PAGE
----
Tuesday, June 21, 2011

Ugh! I can't win!!

So I have this queen castle in which I am attempting to incubate a couple of queens.

I did a quick inspection on Sunday and saw that the left and center sections had very few bees, and almost no stores (food). So I thought I'd feed them some sugar syrup.

I made up some 1:1 syrup and put it in an inverted mason jar on top of the screened-in covers on the two sections, and I put an empty body around it. It looked like this:

I noticed that there was a lot of bee activity around the castle, especially noticing bees which were coming and going in the little gaps you can see in the inner covers (between the castle and the gray empty hive body). It appeared bees were getting into the empty hive body and robbing the sugar water from the jars. Sure enough, I checked the next day and the jars were empty.

So I thought I would outsmart the bees, and use an internal  feeder, which looks like this:

Here's another view where you can see down the inside:

The reservoir holds the sugar syrup, and there are little floats that the bees can land on to take up the syrup. This feeder takes the place of a frame.

So I grabbed 2 feeders and installed them in the first two compartments. There! Now I am done!

Well this morning I looked out, and I saw a ton of busy bee activity in front of the queen castle, as well as in front of my brown hive. Observing the bees, I saw them making a "bee line" in between the two - oh no!! The queen castle is being robbed!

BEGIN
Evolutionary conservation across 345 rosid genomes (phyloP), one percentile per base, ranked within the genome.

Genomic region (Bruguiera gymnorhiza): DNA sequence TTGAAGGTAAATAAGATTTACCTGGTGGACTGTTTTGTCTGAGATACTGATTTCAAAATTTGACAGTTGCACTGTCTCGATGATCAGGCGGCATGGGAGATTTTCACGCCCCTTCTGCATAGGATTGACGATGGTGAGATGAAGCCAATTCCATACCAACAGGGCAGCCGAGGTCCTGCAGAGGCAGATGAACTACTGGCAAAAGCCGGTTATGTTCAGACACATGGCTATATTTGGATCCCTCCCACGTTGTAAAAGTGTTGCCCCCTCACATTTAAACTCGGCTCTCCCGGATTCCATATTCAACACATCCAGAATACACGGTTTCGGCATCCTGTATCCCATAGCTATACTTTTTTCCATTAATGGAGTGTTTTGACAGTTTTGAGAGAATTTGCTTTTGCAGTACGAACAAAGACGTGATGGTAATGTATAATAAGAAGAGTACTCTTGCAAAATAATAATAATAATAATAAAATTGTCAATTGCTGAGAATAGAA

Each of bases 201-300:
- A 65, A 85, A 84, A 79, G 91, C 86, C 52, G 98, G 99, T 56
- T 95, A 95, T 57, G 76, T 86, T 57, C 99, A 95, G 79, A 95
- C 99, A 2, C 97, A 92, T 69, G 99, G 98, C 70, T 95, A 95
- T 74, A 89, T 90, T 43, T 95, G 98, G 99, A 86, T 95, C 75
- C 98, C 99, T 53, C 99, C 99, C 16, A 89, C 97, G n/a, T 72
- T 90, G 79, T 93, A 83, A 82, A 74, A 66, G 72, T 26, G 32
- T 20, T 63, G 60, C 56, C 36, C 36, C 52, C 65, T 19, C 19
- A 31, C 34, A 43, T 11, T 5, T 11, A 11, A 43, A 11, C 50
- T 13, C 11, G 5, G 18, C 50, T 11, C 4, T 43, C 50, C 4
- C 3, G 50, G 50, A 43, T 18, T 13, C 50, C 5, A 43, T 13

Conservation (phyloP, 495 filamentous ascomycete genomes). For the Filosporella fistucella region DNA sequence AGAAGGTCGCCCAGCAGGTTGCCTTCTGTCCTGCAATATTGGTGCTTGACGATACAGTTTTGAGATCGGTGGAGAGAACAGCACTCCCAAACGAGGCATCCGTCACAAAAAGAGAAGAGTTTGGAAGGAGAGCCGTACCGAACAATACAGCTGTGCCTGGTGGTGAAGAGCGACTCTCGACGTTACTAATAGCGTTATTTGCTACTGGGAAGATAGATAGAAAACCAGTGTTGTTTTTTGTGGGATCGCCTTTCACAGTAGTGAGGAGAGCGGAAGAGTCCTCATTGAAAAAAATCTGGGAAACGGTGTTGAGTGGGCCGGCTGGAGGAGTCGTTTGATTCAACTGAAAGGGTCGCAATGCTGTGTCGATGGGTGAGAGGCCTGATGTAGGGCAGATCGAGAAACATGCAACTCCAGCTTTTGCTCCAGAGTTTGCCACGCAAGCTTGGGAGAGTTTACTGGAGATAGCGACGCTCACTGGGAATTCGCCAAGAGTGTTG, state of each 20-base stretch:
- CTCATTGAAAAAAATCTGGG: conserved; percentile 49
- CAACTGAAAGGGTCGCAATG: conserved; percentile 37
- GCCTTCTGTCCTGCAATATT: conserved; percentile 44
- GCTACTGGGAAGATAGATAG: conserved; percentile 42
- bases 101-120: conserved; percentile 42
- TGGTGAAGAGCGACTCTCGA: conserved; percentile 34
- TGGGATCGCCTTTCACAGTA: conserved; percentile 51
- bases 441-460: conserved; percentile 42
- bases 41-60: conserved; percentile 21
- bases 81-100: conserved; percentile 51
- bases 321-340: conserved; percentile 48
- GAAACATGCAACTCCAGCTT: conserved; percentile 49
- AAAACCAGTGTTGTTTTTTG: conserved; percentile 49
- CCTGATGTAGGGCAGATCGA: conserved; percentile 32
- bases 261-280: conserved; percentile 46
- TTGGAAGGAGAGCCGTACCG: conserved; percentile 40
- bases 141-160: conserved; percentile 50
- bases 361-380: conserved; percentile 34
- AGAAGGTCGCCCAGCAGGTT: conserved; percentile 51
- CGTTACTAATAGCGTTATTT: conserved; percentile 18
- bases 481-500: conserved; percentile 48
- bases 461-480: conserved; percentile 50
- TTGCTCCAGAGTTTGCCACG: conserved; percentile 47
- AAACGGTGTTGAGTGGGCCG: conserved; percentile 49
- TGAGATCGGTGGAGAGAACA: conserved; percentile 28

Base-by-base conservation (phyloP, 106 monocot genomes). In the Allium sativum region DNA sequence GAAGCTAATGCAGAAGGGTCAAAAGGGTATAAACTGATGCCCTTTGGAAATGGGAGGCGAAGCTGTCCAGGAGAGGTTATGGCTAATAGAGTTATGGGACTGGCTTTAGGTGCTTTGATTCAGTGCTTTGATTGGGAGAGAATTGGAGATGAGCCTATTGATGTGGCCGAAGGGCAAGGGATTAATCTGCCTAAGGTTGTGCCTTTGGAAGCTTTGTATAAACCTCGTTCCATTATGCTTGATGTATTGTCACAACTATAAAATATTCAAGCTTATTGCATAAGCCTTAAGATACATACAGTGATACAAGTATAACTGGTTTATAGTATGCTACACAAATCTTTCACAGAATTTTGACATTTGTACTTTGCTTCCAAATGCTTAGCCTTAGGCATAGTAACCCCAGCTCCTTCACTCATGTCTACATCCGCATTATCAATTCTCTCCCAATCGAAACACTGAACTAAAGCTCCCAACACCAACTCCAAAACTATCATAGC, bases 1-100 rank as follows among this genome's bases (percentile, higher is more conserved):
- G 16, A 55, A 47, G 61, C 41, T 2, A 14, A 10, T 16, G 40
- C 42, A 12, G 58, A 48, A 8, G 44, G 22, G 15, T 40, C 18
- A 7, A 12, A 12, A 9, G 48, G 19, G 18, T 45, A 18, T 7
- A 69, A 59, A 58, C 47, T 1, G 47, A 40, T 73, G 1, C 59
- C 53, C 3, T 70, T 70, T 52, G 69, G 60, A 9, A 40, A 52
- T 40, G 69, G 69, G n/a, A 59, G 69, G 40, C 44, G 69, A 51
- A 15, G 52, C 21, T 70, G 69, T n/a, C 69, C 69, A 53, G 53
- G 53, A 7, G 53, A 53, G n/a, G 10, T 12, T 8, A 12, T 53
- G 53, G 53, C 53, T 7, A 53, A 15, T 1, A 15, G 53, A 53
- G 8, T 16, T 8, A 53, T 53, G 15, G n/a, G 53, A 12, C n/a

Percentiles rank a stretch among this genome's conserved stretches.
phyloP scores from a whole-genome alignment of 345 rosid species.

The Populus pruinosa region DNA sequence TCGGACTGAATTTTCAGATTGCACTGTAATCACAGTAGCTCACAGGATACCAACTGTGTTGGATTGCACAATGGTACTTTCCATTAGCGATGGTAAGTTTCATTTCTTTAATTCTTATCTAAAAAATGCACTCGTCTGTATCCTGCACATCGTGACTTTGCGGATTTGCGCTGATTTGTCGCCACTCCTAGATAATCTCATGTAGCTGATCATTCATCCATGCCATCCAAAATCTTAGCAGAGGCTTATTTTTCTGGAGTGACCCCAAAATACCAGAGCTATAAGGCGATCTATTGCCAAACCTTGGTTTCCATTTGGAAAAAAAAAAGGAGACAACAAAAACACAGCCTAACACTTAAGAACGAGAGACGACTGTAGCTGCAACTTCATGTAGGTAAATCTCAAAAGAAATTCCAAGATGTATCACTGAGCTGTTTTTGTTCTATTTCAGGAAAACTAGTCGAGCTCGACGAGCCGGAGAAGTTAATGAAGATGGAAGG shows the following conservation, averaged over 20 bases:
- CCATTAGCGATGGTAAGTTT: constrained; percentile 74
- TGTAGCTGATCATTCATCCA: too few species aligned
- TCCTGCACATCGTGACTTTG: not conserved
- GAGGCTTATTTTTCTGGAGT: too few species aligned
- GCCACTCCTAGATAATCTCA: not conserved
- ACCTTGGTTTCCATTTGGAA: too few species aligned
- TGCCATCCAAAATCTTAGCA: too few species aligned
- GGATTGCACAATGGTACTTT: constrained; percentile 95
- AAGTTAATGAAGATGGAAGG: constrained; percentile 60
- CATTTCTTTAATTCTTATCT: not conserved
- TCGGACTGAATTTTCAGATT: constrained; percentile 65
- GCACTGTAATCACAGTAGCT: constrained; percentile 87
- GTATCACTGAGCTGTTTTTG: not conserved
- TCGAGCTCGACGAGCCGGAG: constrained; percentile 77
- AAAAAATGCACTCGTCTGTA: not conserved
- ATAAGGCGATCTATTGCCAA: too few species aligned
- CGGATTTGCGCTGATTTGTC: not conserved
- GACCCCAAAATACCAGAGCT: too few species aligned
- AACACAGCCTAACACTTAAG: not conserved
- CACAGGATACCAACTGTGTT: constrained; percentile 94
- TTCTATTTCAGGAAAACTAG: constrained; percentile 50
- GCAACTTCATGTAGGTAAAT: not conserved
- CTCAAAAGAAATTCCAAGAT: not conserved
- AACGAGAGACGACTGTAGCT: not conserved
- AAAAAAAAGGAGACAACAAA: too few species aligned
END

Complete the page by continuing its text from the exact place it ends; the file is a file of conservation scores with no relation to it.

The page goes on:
The bees from the brown hive were coming in the main entrance of the two sections and robbing out the sugar water. When a hive (or a nuc) is being robbed, it is very stressful on the home bees. Imagine thousands of marauders coming in and rifling through your house taking whatever they want.

When this happens to a full size hive, you add a robbing screen. It's basically a screen that forces the bees to take a roundabout way to get into the hive. The house bees can navigate the route, because they are willing to learn the changes. The raiding bees are just interested in the food, and don't know they have to go up a little to go in.

But I didn't have a robber screen for the queen castle. But I did have a lot of #8 hardware cloth (basically a metal version of your window screening). So I cut off some pieces and made a channel about 10 inches and stapled it to the two entrances of the queen castle (the other section wasn't being robbed). Here's what it looked like after I put on the screens:

Sorry for the bad quality - it was taken by my iPhone. But if you zoom in you can see the screens I installed. You can also see the bees congregating around the bottom of the entrance, and around the (screened) vent holes. They can smell the food, but can't get to it via a direct method.

I hope this is enough to help the bees in the castle survive. If any of them survive and produce a queen, it won't be because of any help from me!!

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